Reconciliation. Get it? As in, unity?

Here’s a story illustrating that, unlike the cheap words we expect and are delivered from tawdry politicians like Mitch Landrieu, that pledge was backed by integrity, courage and action

It was a warm Sunday at St. Paul’s Episcopal Church, and an older man, one of the church’s many distinguished communicants, who had spent the last four years in war, was sitting in his customary pew. With his shoulders rounded, his middle thickened, his hair snow-white and beard gray, as usual, he attracted the attention of the rest of the church. But then so did another parishioner.

As the minister, Dr. Charles Minnergerode, was about to administer Holy Communion, a tall, well-dressed black man sitting at the western galley (which was reserved for Negroes) unexpectedly advanced to the communion table-unexpectedly because his this had never happened here before. Suddenly, the image of Richmond redux was conjured up-a flashback to prewar years. Usually whites received communion first, then blacks-a small but strictly adhered to ritual, repeated so often that to alter it was unthinkable. This one small act, then, was like a large frontier separating two worlds: the first being that of the antebellum South, the second being that of post-Civil War America. The congregation froze; those who had been ready to go forward and kneel at the altar rail remained fixed in their pews. Momentarily stunned, Minnergerode himself was clearly embarrassed. The horror-and surprise-of the congregation were no doubt largely visceral, but Minnergerode’s silent retreat was evident. It was one thing for the white South to endure defeat and poverty, or to accept the fact that slaves were now free; it was quite another for a black man to stride up to the front of the church as though an equal. And not just at any church, but here, at the sanctuary for Richmond’s elite, the wealthy, the well-bred, the high-cultured.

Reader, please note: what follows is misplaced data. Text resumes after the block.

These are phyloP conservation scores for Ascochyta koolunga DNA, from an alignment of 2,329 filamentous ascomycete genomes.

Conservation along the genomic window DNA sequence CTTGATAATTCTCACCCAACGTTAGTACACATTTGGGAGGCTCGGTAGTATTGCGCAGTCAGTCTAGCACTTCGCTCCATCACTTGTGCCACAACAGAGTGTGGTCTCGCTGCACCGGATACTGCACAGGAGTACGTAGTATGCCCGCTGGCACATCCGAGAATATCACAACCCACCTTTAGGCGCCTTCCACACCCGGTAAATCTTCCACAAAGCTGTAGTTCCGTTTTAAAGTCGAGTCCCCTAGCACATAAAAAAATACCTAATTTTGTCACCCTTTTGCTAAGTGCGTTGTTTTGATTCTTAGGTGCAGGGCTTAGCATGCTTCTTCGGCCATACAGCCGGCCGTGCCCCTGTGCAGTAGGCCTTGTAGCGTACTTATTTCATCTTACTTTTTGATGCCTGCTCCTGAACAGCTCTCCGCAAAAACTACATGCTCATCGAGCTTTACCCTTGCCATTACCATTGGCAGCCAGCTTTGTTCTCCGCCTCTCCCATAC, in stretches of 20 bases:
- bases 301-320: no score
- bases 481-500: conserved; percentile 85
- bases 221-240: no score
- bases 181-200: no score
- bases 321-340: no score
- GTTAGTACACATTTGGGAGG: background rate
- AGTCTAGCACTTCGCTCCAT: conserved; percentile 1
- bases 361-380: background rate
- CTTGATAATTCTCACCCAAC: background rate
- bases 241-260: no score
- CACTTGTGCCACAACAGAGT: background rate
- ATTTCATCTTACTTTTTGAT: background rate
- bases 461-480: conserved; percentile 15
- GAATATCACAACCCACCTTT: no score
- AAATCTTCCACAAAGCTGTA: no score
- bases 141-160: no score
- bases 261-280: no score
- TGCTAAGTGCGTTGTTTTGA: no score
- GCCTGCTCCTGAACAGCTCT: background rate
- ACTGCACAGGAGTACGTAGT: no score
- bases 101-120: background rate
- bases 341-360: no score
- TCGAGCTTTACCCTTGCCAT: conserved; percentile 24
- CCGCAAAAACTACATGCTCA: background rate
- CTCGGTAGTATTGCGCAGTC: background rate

The black man slowly lowered his body, kneeling, while the rest of the congregation tensed in their pews. For his part, the minister stood, clearly uncomfortable and still dumbfounded. After what seemed to be an interminable amount of time-although it was probably only seconds-the white man arose (Lee), his gait erect, head up and eyes proud, and walked quietly up the aisle to the chancel rail. His face was a portrait of exhaustion, and he looked far older than most people had remembered from when the war had just begun. These days had been hard on him. Recently, in a rare, unguarded moment he had uncharacteristically blurted out, “I’m homeless-I have nothing on earth.”

Yet these Richmonders, like all of the South, still looked to him for a sense of purpose and guidance. No less so now as, with quiet dignity and self-possession, he knelt down to partake of the communion, along with the same rail with the black man.

Watching Robert E. Lee, the other communicants slowly followed in his path, going forward to the altar, and, with a mixture of reluctance and fear, hope and awkward expectation, into the future.